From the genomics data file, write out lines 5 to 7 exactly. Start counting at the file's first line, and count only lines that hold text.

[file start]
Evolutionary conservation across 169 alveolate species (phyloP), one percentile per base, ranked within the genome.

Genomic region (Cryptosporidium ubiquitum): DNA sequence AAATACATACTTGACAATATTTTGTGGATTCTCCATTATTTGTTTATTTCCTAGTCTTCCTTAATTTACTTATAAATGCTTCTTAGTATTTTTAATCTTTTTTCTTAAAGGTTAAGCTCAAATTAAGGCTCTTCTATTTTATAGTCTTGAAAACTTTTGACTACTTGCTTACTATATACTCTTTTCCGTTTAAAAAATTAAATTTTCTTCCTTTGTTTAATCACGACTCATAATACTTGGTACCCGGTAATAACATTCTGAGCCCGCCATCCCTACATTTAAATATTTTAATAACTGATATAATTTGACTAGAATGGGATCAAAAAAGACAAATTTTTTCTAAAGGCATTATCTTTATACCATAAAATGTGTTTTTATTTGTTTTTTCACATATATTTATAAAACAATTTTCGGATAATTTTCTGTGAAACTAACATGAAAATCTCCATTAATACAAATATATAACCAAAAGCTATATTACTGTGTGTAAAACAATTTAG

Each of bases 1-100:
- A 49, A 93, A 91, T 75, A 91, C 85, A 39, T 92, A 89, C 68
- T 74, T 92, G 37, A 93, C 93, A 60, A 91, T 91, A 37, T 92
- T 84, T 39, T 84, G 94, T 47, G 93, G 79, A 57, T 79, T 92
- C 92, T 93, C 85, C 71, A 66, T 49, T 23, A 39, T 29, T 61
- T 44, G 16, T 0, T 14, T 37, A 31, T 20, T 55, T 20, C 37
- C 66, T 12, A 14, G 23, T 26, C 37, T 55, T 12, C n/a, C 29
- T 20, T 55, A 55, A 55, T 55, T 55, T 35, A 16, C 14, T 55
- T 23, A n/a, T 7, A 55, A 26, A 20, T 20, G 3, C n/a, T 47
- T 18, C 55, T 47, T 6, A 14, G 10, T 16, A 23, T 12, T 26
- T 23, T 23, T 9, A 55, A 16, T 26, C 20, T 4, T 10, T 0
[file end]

- T 74, T 92, G 37, A 93, C 93, A 60, A 91, T 91, A 37, T 92
- T 84, T 39, T 84, G 94, T 47, G 93, G 79, A 57, T 79, T 92
- C 92, T 93, C 85, C 71, A 66, T 49, T 23, A 39, T 29, T 61